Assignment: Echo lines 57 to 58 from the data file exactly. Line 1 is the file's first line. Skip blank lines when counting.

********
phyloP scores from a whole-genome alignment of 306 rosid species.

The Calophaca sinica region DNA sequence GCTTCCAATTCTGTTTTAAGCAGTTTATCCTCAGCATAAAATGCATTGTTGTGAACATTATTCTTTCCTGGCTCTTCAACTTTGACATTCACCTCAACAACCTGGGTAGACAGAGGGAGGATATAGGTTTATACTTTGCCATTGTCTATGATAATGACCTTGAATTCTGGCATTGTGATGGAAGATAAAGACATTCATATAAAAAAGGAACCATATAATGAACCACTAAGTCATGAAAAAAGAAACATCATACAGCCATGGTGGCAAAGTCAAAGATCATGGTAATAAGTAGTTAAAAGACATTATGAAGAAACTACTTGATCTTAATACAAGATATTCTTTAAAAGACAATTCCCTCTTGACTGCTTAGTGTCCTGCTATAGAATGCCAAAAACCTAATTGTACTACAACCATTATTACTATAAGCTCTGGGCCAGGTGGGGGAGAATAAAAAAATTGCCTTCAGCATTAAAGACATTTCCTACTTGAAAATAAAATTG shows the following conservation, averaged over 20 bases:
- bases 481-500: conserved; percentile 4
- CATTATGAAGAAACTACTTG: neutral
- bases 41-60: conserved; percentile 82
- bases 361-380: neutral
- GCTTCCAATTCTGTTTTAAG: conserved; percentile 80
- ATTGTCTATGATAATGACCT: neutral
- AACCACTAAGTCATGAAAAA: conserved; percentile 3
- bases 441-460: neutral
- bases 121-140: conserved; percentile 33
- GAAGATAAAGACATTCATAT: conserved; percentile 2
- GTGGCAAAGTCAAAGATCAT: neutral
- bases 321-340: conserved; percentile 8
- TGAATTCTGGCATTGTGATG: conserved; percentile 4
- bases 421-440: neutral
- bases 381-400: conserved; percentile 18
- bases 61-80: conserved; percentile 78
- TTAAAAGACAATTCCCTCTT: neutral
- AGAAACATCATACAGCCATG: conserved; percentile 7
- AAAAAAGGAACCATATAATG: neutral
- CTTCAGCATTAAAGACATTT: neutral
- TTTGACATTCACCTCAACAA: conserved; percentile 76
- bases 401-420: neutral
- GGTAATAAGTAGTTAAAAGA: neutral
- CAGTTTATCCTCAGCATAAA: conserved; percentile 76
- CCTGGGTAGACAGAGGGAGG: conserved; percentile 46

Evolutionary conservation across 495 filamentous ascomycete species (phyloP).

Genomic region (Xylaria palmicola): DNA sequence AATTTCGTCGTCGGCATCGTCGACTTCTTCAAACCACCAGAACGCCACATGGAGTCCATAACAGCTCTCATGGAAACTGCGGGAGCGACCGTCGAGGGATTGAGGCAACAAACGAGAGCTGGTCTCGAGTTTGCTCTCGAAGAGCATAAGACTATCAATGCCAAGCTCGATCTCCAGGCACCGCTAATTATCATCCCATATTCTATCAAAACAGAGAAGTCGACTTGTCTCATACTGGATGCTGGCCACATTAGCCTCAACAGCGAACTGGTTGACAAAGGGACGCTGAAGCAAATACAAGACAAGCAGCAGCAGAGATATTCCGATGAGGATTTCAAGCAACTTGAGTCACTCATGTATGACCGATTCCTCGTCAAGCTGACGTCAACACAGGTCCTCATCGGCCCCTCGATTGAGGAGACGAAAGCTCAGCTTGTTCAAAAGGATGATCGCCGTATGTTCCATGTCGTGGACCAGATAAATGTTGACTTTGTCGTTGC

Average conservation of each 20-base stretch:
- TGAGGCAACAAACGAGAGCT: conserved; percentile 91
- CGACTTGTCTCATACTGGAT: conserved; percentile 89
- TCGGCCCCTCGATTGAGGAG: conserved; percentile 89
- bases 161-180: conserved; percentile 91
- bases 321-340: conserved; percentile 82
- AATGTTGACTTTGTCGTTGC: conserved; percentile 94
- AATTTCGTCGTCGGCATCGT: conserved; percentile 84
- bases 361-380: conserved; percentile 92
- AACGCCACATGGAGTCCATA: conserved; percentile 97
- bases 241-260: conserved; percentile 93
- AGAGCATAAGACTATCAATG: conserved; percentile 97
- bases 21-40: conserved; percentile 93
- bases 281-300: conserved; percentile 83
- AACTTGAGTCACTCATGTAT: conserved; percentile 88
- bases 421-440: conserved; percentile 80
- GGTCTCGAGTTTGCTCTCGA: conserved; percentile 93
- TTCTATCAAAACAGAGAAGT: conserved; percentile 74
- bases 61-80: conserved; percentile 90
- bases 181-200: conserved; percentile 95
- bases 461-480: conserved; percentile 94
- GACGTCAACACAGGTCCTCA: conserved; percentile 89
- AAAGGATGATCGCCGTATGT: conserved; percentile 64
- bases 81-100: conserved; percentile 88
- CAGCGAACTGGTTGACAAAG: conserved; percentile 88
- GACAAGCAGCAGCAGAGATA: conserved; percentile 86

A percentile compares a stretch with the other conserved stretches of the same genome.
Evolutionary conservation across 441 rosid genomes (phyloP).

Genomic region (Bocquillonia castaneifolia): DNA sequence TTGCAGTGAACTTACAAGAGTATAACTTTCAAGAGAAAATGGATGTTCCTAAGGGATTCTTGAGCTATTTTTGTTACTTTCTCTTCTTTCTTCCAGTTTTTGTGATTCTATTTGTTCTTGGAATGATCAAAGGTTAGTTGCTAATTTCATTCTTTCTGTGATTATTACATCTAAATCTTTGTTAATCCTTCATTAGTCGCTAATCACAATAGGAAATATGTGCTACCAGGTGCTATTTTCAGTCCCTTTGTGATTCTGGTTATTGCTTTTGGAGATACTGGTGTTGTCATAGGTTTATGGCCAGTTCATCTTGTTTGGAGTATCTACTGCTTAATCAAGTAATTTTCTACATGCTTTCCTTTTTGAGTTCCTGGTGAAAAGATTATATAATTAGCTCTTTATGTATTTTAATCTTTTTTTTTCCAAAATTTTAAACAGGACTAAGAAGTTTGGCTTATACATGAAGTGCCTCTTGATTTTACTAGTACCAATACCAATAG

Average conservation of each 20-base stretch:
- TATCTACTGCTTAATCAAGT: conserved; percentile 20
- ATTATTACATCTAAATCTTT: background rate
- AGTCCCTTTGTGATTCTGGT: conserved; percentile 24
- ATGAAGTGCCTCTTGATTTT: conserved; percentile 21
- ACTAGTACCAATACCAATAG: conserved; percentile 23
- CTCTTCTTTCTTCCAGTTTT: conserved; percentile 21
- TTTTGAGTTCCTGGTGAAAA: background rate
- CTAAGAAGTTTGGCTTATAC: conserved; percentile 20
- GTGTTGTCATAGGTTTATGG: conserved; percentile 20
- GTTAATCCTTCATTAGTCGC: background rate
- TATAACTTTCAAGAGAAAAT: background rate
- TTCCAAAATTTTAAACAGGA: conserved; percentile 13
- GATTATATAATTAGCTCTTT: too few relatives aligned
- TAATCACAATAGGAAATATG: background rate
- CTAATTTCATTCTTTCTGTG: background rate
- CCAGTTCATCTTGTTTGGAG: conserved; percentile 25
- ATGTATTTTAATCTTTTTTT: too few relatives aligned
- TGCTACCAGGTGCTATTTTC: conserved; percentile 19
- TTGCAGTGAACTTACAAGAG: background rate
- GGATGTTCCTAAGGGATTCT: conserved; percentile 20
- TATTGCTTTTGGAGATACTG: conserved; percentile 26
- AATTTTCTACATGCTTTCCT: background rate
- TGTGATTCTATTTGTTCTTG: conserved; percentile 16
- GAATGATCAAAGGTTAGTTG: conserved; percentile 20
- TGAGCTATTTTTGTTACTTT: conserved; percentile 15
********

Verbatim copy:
Evolutionary conservation across 441 rosid genomes (phyloP).

Genomic region (Bocquillonia castaneifolia): DNA sequence TTGCAGTGAACTTACAAGAGTATAACTTTCAAGAGAAAATGGATGTTCCTAAGGGATTCTTGAGCTATTTTTGTTACTTTCTCTTCTTTCTTCCAGTTTTTGTGATTCTATTTGTTCTTGGAATGATCAAAGGTTAGTTGCTAATTTCATTCTTTCTGTGATTATTACATCTAAATCTTTGTTAATCCTTCATTAGTCGCTAATCACAATAGGAAATATGTGCTACCAGGTGCTATTTTCAGTCCCTTTGTGATTCTGGTTATTGCTTTTGGAGATACTGGTGTTGTCATAGGTTTATGGCCAGTTCATCTTGTTTGGAGTATCTACTGCTTAATCAAGTAATTTTCTACATGCTTTCCTTTTTGAGTTCCTGGTGAAAAGATTATATAATTAGCTCTTTATGTATTTTAATCTTTTTTTTTCCAAAATTTTAAACAGGACTAAGAAGTTTGGCTTATACATGAAGTGCCTCTTGATTTTACTAGTACCAATACCAATAG